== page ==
Key Democrat US Senate Will Uphold Obama on Iran Nuke Deal

US Secretary of State John Kerry, and French Foreign Minister Laurent Fabius, right, meet at Palais Coburg Hotel, where the Iran nuclear talks are being held, in Vienna, Austria, Tuesday, July 14, 2015.(Joe Klamar/Pool Photo via AP)
US Secretary of State John Kerry, and French Foreign Minister Laurent Fabius, right, meet at Palais Coburg Hotel, where the Iran nuclear talks are being held, in Vienna, Austria, Tuesday, July 14, 2015.(Joe Klamar/Pool Photo via AP)

BALTIMORE -- A key Democrat predicted Tuesday that there will be enough votes in the U.S. Senate by week's end to uphold an expected veto by President Barack Obama of a resolution disapproving the Iran nuclear deal.

Sen. Ben Cardin, the top Democrat on the Foreign Relations Committee, told students at Johns Hopkins University that he remains undecided. But he said the numbers are close to favoring the president when Congress votes later this month on Republican legislation disapproving of the deal.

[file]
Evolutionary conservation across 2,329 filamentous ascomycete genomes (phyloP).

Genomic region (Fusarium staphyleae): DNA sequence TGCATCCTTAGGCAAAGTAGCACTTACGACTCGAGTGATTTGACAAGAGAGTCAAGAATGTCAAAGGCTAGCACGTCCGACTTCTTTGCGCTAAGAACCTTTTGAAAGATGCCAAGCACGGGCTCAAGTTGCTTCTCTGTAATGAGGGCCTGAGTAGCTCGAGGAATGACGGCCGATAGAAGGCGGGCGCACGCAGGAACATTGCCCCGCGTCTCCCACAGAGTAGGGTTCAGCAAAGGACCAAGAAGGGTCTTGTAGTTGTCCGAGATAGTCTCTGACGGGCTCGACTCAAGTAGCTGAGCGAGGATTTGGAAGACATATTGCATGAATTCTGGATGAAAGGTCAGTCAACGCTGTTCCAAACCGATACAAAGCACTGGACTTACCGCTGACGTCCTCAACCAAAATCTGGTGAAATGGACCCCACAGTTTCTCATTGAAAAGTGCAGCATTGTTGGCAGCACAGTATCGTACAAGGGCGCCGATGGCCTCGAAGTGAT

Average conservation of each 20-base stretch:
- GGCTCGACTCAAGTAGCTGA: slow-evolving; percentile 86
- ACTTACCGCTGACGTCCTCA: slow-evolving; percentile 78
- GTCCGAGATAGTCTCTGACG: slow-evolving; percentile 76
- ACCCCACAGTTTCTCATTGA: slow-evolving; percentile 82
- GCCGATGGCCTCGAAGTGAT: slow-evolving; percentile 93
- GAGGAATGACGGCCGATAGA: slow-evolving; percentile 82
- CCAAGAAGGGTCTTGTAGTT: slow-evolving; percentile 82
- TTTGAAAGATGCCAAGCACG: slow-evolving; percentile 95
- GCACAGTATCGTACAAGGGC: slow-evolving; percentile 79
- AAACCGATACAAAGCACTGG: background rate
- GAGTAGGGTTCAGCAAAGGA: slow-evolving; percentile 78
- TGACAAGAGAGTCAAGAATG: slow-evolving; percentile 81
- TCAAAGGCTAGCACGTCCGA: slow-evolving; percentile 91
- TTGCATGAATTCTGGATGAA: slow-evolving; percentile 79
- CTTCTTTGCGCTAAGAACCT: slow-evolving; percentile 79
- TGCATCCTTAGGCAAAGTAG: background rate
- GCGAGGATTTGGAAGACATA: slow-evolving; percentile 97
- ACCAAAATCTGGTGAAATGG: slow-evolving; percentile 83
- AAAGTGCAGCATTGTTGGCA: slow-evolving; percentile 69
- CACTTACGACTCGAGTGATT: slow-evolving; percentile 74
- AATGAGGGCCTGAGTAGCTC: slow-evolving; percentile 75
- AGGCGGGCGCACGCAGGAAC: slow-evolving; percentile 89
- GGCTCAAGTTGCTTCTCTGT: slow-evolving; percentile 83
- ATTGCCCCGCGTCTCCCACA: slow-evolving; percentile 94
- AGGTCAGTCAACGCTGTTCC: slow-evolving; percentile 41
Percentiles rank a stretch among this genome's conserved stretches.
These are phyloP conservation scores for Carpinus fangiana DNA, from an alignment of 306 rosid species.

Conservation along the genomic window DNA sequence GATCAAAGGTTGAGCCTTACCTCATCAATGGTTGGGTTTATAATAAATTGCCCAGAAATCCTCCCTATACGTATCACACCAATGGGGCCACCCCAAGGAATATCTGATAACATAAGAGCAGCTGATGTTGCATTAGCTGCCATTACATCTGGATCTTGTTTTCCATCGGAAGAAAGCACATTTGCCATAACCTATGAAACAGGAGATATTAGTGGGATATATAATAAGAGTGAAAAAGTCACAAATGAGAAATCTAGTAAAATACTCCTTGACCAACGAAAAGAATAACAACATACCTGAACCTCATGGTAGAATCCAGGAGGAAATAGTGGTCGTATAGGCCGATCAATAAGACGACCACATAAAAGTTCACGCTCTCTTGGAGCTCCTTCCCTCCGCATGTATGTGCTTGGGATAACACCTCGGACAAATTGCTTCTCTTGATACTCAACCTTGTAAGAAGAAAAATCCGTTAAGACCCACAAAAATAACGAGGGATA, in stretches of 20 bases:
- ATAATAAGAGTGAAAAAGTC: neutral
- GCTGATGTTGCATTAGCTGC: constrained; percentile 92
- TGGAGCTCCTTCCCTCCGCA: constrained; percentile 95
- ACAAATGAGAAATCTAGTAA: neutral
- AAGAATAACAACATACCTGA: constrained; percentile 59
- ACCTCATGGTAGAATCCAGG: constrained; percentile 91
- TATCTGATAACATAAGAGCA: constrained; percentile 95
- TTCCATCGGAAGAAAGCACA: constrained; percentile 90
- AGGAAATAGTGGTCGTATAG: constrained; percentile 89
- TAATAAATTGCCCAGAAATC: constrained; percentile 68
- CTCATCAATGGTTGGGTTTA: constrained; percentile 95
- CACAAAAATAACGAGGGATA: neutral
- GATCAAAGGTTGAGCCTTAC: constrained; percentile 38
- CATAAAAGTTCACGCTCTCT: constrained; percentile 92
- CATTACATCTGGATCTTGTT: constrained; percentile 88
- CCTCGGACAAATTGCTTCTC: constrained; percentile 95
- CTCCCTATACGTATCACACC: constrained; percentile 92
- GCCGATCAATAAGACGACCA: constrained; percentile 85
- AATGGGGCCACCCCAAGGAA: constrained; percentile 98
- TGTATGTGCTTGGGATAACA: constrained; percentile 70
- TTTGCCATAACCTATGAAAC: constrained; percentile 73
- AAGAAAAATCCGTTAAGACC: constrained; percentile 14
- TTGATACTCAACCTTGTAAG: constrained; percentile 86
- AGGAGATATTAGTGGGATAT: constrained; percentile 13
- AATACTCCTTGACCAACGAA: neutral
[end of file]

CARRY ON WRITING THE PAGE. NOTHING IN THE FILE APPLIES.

Republicans unanimously oppose the deal that aims to curb Iran's nuclear program in exchange for relief from economic sanctions. As of now 31 Democratic and independent senators have announced support for the agreement, just three shy of the number needed to uphold Obama's veto.

"The numbers in Congress are looking pretty close to favoring the president," Cardin told students in a detailed question-and-answer session on the issue. "The president will have at least 32 committed Democrats on his side by the end of the day. That number looks like it will clearly get to the 34 number by the end of the week so it looks pretty clear the president is going to have the support to sustain a veto."

Cardin didn't name names, but Democratic Sen. Chris Coons has scheduled a speech to address the issue later Tuesday.

With 34 votes looking to be in reach, supporters have begun aiming to get 41 votes, which would block the disapproval resolution from passing in the first place, and spare Obama from having to use his veto pen. Cardin didn't address that possibility.

He discussed the pros and cons on each side and said his decision will be made on which approach is likeliest to keep Iran from becoming a nuclear weapons state. Either decision carries risks, Cardin said.

"I think it's a tough call and I sort of bristle when people say this is such an easy decision, why haven't you made it. I don't think it is an easy judgment call," Cardin said. "I think there are high risks either way."

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